WASHINGTON – Groups representing manufacturers and laborers are praising President Donald Trump’s executive actions to advance construction of the Keystone XL and Dakota Access oil pipelines.
Groups including the MAIN Coalition, National Manufacturers Association, The Building Trades and the Laborers’ International Union of North America are calling Tuesday’s orders a victory for workers and consumers.
National Manufacturers Association CEO Jay Timmons says it’s decisive leadership by Trump “to get American energy infrastructure moving forward.” Building Trades President James Callahan says it helps fulfill a Trump campaign promise to create middle-class jobs.
Association of Oil Pipe Lines CEO Andrew Black says the two pipelines also will help the goal of “plentiful, affordable energy” for consumers.
North Dakota Petroleum Council President Ron Ness also touts “energy and economic security.”
Trump signed the executive orders on Tuesday, drawing strong backlash from environmentalists and other opponents.
Meanwhile, environmental groups are promising to fight actions by Trump to advance construction of the pipelines.
The groups speaking out include the Sierra Club, Indigenous Environmental Network, Bold Alliance, Environmental Defense Canada and Natural Resources Defense Council.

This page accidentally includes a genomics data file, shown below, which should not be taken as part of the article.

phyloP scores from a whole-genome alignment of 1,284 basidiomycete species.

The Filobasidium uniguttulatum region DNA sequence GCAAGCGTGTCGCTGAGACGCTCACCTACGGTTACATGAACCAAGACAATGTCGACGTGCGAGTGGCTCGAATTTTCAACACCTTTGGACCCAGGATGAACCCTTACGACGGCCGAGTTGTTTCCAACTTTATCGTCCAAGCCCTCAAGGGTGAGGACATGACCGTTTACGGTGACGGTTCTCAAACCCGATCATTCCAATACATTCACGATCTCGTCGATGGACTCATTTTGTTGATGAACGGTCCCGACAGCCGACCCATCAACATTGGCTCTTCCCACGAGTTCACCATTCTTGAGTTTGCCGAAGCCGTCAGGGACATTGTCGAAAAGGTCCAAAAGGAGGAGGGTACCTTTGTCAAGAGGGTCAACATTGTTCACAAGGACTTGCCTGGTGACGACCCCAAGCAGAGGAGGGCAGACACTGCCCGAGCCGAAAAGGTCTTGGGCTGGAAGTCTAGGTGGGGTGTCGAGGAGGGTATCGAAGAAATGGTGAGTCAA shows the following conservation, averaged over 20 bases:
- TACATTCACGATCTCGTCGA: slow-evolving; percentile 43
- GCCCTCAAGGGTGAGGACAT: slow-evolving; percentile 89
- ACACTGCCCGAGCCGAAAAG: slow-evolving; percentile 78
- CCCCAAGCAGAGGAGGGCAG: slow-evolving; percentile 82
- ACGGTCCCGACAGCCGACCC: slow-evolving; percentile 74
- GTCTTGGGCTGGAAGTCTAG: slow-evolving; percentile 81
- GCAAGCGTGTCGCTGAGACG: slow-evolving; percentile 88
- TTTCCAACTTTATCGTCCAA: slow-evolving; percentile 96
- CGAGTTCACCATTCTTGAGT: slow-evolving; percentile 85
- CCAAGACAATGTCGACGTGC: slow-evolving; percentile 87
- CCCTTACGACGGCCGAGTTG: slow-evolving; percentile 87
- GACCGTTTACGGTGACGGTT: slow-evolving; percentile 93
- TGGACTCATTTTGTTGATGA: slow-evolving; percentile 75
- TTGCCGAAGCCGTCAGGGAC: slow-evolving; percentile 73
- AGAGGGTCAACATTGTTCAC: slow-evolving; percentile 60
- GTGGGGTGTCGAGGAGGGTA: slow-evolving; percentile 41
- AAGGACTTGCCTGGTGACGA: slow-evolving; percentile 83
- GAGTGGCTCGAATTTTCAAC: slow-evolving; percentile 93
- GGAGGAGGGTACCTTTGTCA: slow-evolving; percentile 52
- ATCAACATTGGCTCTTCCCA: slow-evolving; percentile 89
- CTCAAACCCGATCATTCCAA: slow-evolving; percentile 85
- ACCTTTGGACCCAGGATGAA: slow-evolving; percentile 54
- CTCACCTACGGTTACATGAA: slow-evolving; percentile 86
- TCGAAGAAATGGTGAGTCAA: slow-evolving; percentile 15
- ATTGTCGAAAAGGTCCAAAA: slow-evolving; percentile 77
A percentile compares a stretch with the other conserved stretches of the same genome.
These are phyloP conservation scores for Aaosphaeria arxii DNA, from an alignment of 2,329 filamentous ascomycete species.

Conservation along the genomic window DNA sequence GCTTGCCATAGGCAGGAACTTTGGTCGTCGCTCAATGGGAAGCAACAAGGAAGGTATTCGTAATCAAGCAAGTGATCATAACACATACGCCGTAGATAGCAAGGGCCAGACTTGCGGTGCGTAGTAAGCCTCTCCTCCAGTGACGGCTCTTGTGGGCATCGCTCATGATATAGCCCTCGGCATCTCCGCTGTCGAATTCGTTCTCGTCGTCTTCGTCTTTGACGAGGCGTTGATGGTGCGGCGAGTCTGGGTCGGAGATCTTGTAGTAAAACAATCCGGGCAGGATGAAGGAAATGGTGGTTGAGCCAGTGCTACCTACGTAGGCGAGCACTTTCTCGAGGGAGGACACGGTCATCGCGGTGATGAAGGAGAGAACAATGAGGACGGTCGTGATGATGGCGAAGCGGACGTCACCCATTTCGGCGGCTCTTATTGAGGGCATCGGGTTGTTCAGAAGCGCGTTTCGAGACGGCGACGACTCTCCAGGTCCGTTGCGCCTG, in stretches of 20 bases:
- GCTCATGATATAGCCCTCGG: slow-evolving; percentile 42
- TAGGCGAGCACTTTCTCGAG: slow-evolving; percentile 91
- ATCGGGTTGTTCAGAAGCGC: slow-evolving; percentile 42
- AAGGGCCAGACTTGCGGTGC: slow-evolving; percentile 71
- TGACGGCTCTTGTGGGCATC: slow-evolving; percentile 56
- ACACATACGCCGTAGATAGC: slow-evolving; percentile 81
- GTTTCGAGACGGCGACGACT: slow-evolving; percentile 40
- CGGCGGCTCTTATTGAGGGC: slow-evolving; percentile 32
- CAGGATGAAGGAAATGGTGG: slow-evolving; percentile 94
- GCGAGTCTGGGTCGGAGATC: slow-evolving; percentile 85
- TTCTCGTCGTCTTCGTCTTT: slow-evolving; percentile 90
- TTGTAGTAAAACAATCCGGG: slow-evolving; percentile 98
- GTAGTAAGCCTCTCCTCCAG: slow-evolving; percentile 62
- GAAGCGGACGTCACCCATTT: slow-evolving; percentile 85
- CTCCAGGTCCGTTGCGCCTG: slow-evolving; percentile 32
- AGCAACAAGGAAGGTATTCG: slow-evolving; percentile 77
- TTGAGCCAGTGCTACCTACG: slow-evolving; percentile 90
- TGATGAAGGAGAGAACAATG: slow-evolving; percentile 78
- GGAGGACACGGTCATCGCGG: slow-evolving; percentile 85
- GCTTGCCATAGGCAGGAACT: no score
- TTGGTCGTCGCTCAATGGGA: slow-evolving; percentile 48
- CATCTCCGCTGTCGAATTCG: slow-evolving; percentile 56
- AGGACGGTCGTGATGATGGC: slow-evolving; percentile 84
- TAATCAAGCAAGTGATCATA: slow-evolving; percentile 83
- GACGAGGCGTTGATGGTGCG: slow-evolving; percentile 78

Dallas Goldtooth is an organizer with Indigenous Environmental Network. He calls Trump’s actions “nothing short of attacks on our ancestral homelands.” He says it could again ignite protests against the Dakota Access pipeline, though he says to what degree isn’t known.
Sierra Club Executive Director Michael Brune says Trump’s actions will create “a wall of resistance and defiance the likes of which the president has never imagined.”
Bill McKibben with the group 350.org calls Trump “a con man” and says his actions will be fought “in the courts and in the streets.”
The Standing Rock Sioux Tribe believes Trump is breaking the law with his order.
The tribe has fought for months against the pipeline that passes near its reservation on the North Dakota-South Dakota border. Tribal leaders argue that it risks contaminating water, and they’re promising to fight Trump’s action in court.
Tribal Chairman Dave Archambault said Trump must honor treaty rights and “provide a fair and reasonable pipeline process.”
He says Trump’s decision is payback to wealthy contributors at the risk of the tribe’s water.
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